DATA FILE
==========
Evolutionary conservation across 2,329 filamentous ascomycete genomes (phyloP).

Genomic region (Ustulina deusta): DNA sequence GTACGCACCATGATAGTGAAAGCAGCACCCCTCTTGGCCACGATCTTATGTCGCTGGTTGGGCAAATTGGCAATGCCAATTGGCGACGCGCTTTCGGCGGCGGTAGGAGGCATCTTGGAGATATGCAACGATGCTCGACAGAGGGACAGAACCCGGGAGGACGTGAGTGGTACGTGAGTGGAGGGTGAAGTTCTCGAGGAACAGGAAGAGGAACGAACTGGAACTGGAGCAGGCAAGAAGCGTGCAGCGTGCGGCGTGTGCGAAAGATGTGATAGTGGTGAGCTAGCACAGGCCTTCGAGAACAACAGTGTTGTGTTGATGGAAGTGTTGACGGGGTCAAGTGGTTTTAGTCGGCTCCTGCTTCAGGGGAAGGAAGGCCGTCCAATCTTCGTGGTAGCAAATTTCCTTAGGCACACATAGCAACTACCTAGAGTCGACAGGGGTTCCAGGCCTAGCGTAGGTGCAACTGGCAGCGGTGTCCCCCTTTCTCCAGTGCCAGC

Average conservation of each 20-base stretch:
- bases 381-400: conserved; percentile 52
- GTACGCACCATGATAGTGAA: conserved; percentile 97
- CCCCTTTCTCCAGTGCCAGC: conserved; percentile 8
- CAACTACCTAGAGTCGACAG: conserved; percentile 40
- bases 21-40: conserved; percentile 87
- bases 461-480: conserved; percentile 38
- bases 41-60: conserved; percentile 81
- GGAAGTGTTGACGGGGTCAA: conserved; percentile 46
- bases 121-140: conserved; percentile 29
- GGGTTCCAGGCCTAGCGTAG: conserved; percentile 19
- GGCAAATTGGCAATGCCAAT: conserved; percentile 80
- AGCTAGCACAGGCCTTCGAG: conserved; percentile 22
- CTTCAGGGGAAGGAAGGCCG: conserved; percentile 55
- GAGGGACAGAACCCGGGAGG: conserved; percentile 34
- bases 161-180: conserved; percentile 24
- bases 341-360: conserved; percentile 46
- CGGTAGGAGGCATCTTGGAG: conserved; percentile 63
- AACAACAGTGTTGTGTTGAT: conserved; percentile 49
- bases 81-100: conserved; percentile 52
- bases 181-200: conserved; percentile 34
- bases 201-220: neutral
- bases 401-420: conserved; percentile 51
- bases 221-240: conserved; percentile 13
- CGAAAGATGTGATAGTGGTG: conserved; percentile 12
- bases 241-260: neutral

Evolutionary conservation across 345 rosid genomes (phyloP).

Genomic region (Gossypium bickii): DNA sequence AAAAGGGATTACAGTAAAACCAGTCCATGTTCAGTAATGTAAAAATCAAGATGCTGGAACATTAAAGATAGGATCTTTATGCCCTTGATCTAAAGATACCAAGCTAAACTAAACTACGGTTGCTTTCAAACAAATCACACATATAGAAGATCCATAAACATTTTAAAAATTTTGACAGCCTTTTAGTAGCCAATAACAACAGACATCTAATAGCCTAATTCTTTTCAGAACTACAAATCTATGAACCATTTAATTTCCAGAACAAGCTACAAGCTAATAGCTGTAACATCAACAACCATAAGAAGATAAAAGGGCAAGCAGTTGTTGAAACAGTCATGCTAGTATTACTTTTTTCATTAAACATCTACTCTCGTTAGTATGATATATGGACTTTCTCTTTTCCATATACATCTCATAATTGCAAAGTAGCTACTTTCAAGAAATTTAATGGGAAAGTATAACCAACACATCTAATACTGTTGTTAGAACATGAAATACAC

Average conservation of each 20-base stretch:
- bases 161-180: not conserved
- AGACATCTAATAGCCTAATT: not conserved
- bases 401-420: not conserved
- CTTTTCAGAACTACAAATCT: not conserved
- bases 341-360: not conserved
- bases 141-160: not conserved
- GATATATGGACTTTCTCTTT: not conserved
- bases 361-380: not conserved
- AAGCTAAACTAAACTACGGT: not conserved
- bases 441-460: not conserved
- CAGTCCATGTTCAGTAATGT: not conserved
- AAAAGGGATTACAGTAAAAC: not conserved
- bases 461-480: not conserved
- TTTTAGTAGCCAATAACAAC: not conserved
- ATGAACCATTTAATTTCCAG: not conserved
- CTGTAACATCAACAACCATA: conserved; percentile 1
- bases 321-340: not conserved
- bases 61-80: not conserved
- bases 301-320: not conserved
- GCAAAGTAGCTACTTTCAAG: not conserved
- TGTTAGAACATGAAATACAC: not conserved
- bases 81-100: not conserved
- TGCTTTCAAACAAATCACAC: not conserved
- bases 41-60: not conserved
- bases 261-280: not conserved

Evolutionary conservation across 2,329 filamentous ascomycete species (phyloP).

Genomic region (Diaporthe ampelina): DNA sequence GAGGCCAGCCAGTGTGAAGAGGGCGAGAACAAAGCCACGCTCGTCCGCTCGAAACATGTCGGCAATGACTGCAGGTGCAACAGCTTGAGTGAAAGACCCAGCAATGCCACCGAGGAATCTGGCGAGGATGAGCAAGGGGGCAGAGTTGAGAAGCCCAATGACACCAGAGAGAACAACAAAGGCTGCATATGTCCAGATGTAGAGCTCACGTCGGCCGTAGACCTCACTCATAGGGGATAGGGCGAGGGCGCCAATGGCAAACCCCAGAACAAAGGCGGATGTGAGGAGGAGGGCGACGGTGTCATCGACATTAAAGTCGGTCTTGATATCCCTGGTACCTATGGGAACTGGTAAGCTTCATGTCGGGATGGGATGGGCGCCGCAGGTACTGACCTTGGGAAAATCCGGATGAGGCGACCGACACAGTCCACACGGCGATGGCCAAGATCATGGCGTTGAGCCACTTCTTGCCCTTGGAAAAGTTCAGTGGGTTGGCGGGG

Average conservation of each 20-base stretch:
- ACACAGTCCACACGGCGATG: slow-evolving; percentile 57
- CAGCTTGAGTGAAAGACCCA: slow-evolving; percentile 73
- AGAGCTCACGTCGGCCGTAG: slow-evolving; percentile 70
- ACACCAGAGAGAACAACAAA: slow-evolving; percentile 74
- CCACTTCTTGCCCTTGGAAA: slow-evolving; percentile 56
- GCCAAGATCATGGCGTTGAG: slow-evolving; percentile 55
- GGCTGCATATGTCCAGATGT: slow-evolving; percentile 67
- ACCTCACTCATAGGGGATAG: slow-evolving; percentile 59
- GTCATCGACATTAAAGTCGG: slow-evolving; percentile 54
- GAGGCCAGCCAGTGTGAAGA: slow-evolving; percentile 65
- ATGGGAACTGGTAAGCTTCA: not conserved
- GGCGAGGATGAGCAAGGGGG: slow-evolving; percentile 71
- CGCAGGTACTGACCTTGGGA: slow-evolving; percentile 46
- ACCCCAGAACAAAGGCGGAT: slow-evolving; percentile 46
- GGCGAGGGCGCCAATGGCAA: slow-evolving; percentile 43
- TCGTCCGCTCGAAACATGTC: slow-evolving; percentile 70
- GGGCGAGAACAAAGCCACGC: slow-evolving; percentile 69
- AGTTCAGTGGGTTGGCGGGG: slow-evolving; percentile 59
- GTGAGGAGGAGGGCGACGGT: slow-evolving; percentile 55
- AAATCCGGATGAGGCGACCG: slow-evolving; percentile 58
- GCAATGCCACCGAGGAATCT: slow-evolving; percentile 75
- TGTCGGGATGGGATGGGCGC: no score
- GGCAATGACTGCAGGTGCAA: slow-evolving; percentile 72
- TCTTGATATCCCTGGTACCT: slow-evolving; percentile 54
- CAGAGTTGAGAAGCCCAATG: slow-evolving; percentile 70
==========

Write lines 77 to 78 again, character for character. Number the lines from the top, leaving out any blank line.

- AGTTCAGTGGGTTGGCGGGG: slow-evolving; percentile 59
- GTGAGGAGGAGGGCGACGGT: slow-evolving; percentile 55